•                         parameter”:{
  •                             “umu-mspl-dtls-technology-parameter:
  •                             local-endpoint”: “my-controller”
  •                         }
  •                       }],
  •                       “umu-mspl-data-protection-action:technology-
  •                       action-security-properties”:[
  •                         {                         “umu-mspl-data-protection-action:technology-
  •                         action-security-property”:
  •                           {“umu-mspl-confidentiality-technology-action-
  •                           security-property:encryption-algorithm”: “AES”,
  •                            “umu-mspl-confidentiality-technology-action-
  •                           security-property:key-size”: 128,
  •                            “umu-mspl-confidentiality-technology-action-
  •                            security-property:mode”: “CCM”
  •                           }
  •                         }
  •                       ]
  •                     },
  •                     “configuration-rule-condition”:{
  •                     },
  •                     “name”: “Rule0”,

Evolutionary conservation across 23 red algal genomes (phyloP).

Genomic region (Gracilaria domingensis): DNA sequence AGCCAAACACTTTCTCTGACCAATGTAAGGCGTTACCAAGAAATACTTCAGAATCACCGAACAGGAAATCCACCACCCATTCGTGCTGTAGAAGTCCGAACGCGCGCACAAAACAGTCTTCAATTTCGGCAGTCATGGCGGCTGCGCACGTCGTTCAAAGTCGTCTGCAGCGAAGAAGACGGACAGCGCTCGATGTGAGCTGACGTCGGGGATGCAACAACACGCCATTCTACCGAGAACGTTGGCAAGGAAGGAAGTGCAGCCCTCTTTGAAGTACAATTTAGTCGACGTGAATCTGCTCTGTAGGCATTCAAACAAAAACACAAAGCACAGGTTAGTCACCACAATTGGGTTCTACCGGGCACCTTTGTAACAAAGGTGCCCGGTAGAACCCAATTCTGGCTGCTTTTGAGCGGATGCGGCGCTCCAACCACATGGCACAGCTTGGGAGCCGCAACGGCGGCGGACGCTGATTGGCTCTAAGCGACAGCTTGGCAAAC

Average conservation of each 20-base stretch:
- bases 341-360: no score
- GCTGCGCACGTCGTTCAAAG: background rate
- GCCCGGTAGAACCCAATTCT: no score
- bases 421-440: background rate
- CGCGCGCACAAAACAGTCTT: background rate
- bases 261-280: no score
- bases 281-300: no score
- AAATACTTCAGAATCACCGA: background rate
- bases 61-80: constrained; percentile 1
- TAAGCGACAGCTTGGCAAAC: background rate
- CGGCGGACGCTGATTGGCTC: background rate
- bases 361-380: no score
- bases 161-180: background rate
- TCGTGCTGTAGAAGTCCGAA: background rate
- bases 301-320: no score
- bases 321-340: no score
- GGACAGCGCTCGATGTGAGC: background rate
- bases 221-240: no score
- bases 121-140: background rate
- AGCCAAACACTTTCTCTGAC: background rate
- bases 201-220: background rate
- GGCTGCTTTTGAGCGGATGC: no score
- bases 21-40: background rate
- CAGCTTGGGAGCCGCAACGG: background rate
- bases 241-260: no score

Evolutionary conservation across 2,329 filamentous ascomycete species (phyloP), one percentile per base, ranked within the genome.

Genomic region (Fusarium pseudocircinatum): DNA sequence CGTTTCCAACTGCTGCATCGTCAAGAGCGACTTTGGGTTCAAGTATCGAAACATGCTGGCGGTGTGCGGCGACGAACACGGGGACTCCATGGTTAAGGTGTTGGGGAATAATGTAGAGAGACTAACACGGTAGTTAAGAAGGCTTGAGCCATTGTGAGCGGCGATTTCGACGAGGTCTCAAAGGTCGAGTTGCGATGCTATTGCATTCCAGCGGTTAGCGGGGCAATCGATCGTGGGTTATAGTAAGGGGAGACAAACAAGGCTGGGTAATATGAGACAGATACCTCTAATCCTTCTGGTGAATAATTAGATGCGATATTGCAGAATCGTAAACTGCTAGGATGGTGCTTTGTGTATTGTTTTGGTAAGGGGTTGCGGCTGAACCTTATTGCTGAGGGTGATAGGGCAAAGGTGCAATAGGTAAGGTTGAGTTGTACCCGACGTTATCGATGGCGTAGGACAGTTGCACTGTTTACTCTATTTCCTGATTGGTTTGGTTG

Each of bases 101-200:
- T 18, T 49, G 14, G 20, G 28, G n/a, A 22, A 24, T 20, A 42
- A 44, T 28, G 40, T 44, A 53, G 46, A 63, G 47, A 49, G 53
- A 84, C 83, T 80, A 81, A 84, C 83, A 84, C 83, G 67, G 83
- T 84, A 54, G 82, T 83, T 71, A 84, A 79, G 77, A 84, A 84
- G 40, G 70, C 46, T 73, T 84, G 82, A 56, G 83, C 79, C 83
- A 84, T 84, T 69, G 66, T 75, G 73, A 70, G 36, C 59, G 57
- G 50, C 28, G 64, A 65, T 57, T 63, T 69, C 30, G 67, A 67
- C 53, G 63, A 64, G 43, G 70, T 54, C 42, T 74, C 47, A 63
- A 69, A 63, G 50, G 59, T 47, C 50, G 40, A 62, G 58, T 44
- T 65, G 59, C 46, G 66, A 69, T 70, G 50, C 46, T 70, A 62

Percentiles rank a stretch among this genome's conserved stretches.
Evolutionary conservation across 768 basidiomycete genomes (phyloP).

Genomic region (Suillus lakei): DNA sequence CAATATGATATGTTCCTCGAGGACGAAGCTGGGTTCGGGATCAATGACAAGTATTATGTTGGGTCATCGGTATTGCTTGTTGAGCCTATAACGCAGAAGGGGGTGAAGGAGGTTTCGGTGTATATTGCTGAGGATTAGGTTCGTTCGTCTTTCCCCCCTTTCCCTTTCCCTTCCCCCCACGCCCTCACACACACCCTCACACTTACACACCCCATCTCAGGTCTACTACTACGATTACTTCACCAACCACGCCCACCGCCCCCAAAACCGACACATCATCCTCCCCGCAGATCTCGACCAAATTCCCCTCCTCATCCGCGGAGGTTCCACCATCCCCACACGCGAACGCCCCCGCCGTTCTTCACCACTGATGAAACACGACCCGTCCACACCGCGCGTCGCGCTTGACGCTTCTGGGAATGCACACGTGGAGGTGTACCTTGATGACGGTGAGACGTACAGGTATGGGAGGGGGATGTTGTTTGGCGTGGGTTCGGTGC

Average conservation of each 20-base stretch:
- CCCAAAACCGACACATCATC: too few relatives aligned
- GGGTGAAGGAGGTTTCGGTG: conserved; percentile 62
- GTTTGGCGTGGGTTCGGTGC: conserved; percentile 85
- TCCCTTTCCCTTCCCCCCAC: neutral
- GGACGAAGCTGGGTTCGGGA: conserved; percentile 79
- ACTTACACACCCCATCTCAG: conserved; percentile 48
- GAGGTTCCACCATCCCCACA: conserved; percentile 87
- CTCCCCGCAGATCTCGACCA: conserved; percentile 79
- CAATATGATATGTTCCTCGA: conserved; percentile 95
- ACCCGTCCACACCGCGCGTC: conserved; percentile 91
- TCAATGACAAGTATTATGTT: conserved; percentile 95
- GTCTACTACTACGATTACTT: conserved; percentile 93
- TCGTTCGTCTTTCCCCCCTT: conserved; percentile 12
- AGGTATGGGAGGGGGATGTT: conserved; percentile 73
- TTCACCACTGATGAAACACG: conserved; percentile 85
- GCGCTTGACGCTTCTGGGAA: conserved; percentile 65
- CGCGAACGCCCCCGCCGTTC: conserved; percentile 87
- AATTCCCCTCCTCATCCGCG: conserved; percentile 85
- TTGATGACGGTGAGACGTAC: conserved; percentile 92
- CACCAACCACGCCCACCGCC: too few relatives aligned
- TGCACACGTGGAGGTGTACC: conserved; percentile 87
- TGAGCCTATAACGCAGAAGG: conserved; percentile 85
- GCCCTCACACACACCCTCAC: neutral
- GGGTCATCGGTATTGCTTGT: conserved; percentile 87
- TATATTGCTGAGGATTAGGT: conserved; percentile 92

•                     “priority”: 200
  •                   }
  •                 }]
  •               }
  •             }]
  •           }
  •         }
  • {
  •           “name”: “mud-55055-v6fr”,
  •           “type”: “ipv6-mspl-type”,
  •           “mspls”: {
  •             “mspl”: [{
  •               “name”: “MSPL0”,
  •               “configuration”: {
  •                 “capability”: “AuthoriseAccess_resurce”,
  •                 “configuration-rules”:[{
  •                   “configuration-rule”: {
  •                     “configuration-rule-action”:{
  •                       “umu-mspl-authorization-action:AuthorizationActionType”: “ALLOW”,
  •                     },
  •                     “configuration-rule-condition”:{
  •                         “umu-mspl-filtering-condition:packet-filter-condition”:{
  •                         “umu-mspl-packet-filter-condition:source-address”:“IoT-device”,
  •                         “umu-mspl-packet-filter-condition:destination-address”:
  •                         “IoT-broker”,
  •                         “umu-mspl-packet-filter-condition:destination-port”: 5684
  •                       },
  •                       “umu-mspl-filtering-condition:aplication-layer-condition”:{
  •                        “umu-mspl-aplication-layer-condition:application-protocol”: